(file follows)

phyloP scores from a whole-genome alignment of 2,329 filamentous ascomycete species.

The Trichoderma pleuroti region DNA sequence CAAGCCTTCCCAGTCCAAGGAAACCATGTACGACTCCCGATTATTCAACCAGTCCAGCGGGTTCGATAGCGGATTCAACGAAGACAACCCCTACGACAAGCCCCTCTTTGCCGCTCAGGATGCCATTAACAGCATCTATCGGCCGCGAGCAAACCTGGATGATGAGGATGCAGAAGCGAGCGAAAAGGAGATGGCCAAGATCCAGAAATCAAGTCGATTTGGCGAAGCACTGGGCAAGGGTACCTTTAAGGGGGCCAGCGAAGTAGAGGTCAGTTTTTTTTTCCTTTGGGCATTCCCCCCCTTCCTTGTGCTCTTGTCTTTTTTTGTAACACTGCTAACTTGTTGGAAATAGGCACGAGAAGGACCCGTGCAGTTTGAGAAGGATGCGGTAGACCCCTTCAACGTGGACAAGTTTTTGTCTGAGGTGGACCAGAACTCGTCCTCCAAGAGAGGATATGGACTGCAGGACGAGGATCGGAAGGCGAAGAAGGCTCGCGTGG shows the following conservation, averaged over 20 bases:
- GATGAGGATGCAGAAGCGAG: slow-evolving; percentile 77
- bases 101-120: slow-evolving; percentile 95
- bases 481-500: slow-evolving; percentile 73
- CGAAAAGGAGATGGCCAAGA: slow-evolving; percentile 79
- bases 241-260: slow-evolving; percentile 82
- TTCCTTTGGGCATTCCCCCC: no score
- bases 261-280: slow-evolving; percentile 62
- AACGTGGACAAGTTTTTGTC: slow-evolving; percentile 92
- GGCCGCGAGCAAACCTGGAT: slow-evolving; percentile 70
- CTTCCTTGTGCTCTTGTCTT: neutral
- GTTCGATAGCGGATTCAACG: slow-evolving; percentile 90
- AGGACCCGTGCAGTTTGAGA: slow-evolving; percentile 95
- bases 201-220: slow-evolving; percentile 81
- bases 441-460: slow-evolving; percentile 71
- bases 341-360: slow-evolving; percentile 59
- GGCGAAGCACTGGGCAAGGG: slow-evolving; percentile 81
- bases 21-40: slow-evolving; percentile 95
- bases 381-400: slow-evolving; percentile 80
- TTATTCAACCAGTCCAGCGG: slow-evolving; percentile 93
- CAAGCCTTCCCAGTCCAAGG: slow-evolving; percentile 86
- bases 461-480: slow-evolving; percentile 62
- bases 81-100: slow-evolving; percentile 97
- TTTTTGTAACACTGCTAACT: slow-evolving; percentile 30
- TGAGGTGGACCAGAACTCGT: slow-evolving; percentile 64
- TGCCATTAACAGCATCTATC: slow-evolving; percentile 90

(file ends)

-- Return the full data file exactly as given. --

phyloP scores from a whole-genome alignment of 2,329 filamentous ascomycete species.

The Trichoderma pleuroti region DNA sequence CAAGCCTTCCCAGTCCAAGGAAACCATGTACGACTCCCGATTATTCAACCAGTCCAGCGGGTTCGATAGCGGATTCAACGAAGACAACCCCTACGACAAGCCCCTCTTTGCCGCTCAGGATGCCATTAACAGCATCTATCGGCCGCGAGCAAACCTGGATGATGAGGATGCAGAAGCGAGCGAAAAGGAGATGGCCAAGATCCAGAAATCAAGTCGATTTGGCGAAGCACTGGGCAAGGGTACCTTTAAGGGGGCCAGCGAAGTAGAGGTCAGTTTTTTTTTCCTTTGGGCATTCCCCCCCTTCCTTGTGCTCTTGTCTTTTTTTGTAACACTGCTAACTTGTTGGAAATAGGCACGAGAAGGACCCGTGCAGTTTGAGAAGGATGCGGTAGACCCCTTCAACGTGGACAAGTTTTTGTCTGAGGTGGACCAGAACTCGTCCTCCAAGAGAGGATATGGACTGCAGGACGAGGATCGGAAGGCGAAGAAGGCTCGCGTGG shows the following conservation, averaged over 20 bases:
- GATGAGGATGCAGAAGCGAG: slow-evolving; percentile 77
- bases 101-120: slow-evolving; percentile 95
- bases 481-500: slow-evolving; percentile 73
- CGAAAAGGAGATGGCCAAGA: slow-evolving; percentile 79
- bases 241-260: slow-evolving; percentile 82
- TTCCTTTGGGCATTCCCCCC: no score
- bases 261-280: slow-evolving; percentile 62
- AACGTGGACAAGTTTTTGTC: slow-evolving; percentile 92
- GGCCGCGAGCAAACCTGGAT: slow-evolving; percentile 70
- CTTCCTTGTGCTCTTGTCTT: neutral
- GTTCGATAGCGGATTCAACG: slow-evolving; percentile 90
- AGGACCCGTGCAGTTTGAGA: slow-evolving; percentile 95
- bases 201-220: slow-evolving; percentile 81
- bases 441-460: slow-evolving; percentile 71
- bases 341-360: slow-evolving; percentile 59
- GGCGAAGCACTGGGCAAGGG: slow-evolving; percentile 81
- bases 21-40: slow-evolving; percentile 95
- bases 381-400: slow-evolving; percentile 80
- TTATTCAACCAGTCCAGCGG: slow-evolving; percentile 93
- CAAGCCTTCCCAGTCCAAGG: slow-evolving; percentile 86
- bases 461-480: slow-evolving; percentile 62
- bases 81-100: slow-evolving; percentile 97
- TTTTTGTAACACTGCTAACT: slow-evolving; percentile 30
- TGAGGTGGACCAGAACTCGT: slow-evolving; percentile 64
- TGCCATTAACAGCATCTATC: slow-evolving; percentile 90